We cannot overstate the urgency of this deadly and growing crisis.  That is why President Trump and Attorney General Sessions have made fighting the opioid crisis a foremost priority for the federal government.  Yesterday, they were both in New Hampshire, where the President outlined the pillars of this Administration’s initiative to combat the opioid crisis.

Say it.  They made us poor.  They stole our children.  They stole our land.  The DOJ cannot even say it, but I do see they are slowly coming around to the concept that there are no civil rights for children or the poor.

One of these pillars is to cut off the supply of illicit drugs, and the Department of Justice is committed to being a leader in that fight.  Across the country, our U.S. Attorneys have been tasked with aggressively prosecuting traffickers of fentanyl and other opioids.  In 2017, our prosecutors charged more than 3,000 defendants with opioid-related crimes. 

The other pillar is to stop child welfare fraud from funding political campaigns to put in place sardonic laws to expand the population of "The Poors" (always said with clinched teeth) in order to maximize revenues through false claims.

The Department’s new Joint Criminal Opioid Darknet Enforcement team, or J-CODE team, has been scaling up efforts to prosecute illicit online sales of opioids.  Last summer, the Department announced the largest ever takedown of a dark net marketplace—the notorious AlphaBay, which hosted some 220,000 drug listings and led to countless overdoses from synthetic drugs.

In still another major effort, the Department’s new Prescription Interdiction and Litigation, or PIL, Task Force will focus on targeting opioid manufacturers and distributors who have illegally contributed to this epidemic.  It doesn’t matter where someone is on the supply chain; if they broke the law, then we will hold them accountable.  We will use every criminal and civil tool available to the Department.  Whether someone is a drug trafficker, a corrupt doctor or pharmacist, or a manufacturer using illegal marketing, the Department is determined to bring them to justice.  We want them to hear this message: if you break the law and contribute to the opioid crisis, we are coming for you.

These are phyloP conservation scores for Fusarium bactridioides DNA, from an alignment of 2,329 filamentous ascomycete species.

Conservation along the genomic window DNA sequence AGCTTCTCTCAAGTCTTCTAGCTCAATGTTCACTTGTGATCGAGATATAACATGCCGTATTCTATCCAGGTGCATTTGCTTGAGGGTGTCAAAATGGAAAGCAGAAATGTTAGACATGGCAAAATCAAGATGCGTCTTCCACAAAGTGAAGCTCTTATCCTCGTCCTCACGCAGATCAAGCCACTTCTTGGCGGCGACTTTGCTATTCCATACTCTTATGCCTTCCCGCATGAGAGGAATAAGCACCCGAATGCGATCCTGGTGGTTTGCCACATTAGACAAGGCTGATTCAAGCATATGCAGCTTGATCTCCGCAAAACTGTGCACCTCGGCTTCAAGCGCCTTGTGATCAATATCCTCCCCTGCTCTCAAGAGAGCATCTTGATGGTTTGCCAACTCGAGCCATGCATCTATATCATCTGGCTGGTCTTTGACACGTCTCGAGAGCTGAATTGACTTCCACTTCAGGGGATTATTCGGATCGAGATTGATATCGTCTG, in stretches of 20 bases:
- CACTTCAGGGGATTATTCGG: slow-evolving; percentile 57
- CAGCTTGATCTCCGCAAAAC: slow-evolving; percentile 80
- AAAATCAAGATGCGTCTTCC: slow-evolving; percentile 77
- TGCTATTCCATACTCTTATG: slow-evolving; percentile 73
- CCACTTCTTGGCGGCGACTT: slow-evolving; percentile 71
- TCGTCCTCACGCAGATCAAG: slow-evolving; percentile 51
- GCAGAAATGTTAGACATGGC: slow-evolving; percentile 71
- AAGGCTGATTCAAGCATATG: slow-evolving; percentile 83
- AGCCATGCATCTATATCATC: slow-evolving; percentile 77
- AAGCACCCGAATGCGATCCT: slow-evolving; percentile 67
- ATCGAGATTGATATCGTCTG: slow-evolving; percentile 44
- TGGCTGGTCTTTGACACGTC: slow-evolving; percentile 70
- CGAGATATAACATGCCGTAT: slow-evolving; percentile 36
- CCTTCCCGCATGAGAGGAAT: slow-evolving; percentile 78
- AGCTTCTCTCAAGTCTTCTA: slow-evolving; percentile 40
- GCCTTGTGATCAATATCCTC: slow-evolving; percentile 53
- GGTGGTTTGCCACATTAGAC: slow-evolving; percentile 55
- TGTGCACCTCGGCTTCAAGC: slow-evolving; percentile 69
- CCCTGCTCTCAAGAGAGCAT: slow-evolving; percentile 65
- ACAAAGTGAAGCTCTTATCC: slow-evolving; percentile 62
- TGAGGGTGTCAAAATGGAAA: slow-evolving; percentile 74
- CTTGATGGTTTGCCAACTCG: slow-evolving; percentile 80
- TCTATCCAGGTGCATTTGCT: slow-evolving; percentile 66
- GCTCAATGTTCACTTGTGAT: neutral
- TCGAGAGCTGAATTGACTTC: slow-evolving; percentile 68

This is hot but will they go after the pharmaceutical industry using children as lab rats, too?  I am waiting.

In addition, from those who have broken the law, the Department will seek to recover the high costs that federal healthcare programs have borne as a result of the opioid crisis.  To that end, for example, we recently filed a statement of interest in the ongoing, multi-district litigation against opioid manufacturers and distributors, alerting the court that the federal government may have a substantial recovery interest in those actions.

The Department is going after Medicaid fraud in child welfare? The Department is going to get the States Attorney General Medicaid Fraud Control Units to step up their games?  That is going to be a political football, unfortunately.  Just look at the campaign finance records.

I mentioned that the President’s initiative has several pillars, and supply-side interdiction is just one.  The Administration is also committed to reducing demand and over-prescription.  And we are determined to help those struggling with addiction.

Finally, but how?  I hope no gruel fed labor camp programs.

At the Department of Justice, our grant programs help with these other pillars.  The Office of Justice Programs, led by Alan Hanson, awarded almost $59 million last fiscal year to support a range of programs, including drug courts and programs designed to prevent the misuse of prescription opioids.  A substantial portion of that funding went to state, local, and tribal jurisdictions under our new Comprehensive Opioid Abuse Program.  We’re also funding training and technical assistance and an online resource center.

Some jurisdictions are making real progress.  One of our grantees in Oregon set up a tri-county opioid safety coalition that monitors and tracks overdoses and other related problems.  The goal is to use this to determine how to reach high-risk populations.  We’re also supporting special opiate courts, including one in Buffalo, New York, which has shown promising results.